After that we all left for Afiya's house. Full of sheer korma, I was sure I would say hi and leave. But as I entered Afiya's house, her grandmother came and sat with us (I am sorry I forgot to mention. I carried with me a train if VIIIA students: Mahima, her sister, Samruddhi, Riya, her brother and Rahat). Her mother showed off the dresses she bought for her and spoke about the celebrations in her area. Mominpura had the area around their house was explained to me with details of every shop, mela and masjid present. As a result, being so happy with the closeness she expressed, I refused to refuse the sheer korma she offered! That my students bullied me by calling me a well and saying that I would become fat was pardoned for the day..
Post the eating fest, we all went to the mela. I was about to offer to get them tickets when they started insisted that I try a ride. I literally ran away to save my life :)

Now this blog might make even lesser sense to you because I have just written and not really expressed, but I was missing blogging and also was really wanting to document that day.
I feel that there is love in their hearts for their teacher (that is me yeeaay!) but it won't show until I express it for them as well. I have a new something to work on now and that's my "next-steps" for post-unit test plans.

I am troubled by who I was and who I want to be, but I am untroubled about who I am now.

Friday, 4 July 2014

Training a Child

3 weeks into teaching and balancing my sanity and my will to teach, I chanced upon this question yesterday: Do we teach our children to be better human beings or do we train them to be so? With parents telling me 'maaro inko agar zaroorat pade toh..kuchh time ke lie hi sahi' and my own frustration when I see them answering back and murmuring defiantly when I ask them to do something, I wondered whether hitting them would make a difference.
In my childhood, I drove everyone crazy. At home, I was the only kid and I was worth 10. I got scolded, shouted at, threatened, locked in and even slapped for all the damage I did and the words I said. At school, I was caned many times because of the dancing and shouting I did in class and also because of the defiant looks I  gave the teachers. All that beating and shouting did make a difference. I am more aware of my behavior now and I know right from wrong, but is it the best way?
I remember reading the chapter on the Gringotts robbery in Harry Potter and the Deathly Hallows. They speak about how the dragons are trained to expect pain when they hear the clankers. They are blinded before the training starts so that their only sense of observation is hearing and feeling of touch. They are hurt during the training while the clankers are making the terrible noise and the pain stops when the clankers stop. Hence, when they hear the noise, they try to get as far away from it as they can, recoiling into a ball in the corner. They cannot make their decision based on their perception of master, enemy or friend, but by the sound of the clankers and the expectation of pain.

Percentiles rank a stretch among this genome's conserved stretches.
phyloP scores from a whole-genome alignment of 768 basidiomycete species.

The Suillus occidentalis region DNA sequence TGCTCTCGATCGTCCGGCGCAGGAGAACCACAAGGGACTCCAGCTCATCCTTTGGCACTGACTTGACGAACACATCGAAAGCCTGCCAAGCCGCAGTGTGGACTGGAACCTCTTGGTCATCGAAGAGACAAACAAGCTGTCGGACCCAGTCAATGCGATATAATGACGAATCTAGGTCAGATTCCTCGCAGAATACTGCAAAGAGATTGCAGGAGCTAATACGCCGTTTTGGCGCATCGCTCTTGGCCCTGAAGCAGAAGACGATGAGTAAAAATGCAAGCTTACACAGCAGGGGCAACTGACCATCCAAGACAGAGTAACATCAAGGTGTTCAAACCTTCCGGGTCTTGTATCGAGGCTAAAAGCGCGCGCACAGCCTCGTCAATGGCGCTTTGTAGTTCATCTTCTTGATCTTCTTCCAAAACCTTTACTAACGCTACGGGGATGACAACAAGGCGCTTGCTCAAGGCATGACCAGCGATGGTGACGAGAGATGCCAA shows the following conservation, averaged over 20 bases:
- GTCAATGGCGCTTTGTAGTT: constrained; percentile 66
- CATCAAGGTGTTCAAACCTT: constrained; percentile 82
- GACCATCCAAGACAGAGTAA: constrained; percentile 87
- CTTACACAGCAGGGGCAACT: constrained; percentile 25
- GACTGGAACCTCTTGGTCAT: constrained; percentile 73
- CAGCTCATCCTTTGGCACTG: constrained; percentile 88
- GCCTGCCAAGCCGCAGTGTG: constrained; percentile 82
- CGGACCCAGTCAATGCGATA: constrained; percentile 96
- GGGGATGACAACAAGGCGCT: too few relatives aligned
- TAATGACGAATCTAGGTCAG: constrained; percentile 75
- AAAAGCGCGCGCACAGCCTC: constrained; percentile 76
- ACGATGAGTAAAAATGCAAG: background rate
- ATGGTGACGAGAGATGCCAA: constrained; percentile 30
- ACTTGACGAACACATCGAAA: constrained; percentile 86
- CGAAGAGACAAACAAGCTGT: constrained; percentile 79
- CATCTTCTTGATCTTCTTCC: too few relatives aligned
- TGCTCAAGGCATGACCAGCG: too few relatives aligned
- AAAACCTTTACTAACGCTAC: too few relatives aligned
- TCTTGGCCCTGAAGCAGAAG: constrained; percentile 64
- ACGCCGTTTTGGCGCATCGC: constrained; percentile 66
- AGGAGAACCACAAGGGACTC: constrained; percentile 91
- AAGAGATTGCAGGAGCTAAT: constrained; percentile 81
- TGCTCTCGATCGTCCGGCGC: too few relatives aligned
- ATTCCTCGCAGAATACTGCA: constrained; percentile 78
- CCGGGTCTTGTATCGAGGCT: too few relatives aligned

Now lets make an analogy. We beat our children when they make a mistake. We scold them to keep them from doing something wrong. We don't teach them right from wrong. Instead, we train them to expect anger, shouting and pain when they do something undesirable. It is not until they are teenagers that they learn right from wrong on their own accord. Till then, it is fear which prevents them from doing wrong and not the conscience.
Now I will come back to my 31 kids at Epiphany High School. (I am not calling it English Medium because what's in a name; they hardly speak that language.) There are days I want to shout at them (which I already do a lot) and then there are moments when I want to skin them alive. I would like to say it is their fault, but I know that it is mine too! Beating them, scolding them and being mean would definitely get me their attention and get my work done, but will I be teaching the value of learning, the need for education and the meaning of discipline? I asked the 9th grade what discipline meant to them and they said we are disciplined if we keep quiet and respect teachers and do work on time. However, none of them could tell me why they needed discipline and what discipline really meant. Did beating discipline into them help? I don't think so.
In conclusion, I believe beating and scolding is a good way of getting everyone's attention because fear is the most powerful tool that can be used to lead (read:rule) a crowd. I also believe that learning cannot be done if one lives under constant fear. How will you open your mind if you are afraid of giving the wrong answer? How will you explore your own thoughts and discuss if you are afraid of the hand which will come crashing on your face because you were talking? How will you expand your knowledge if you are afraid of asking irrelevant questions? Lastly, how will you discover glories of nature and invent life-changing instruments if you are afraid of fulfilling your curiosity?
It is not fear but love for learning, not fear but a strong conscience, not fear but the right perception of right from wrong which will build better human beings. We have to be teachers not trainers. Let us learn the difference!

I am troubled by who I was and who I want to be, but I am untroubled about who I am now.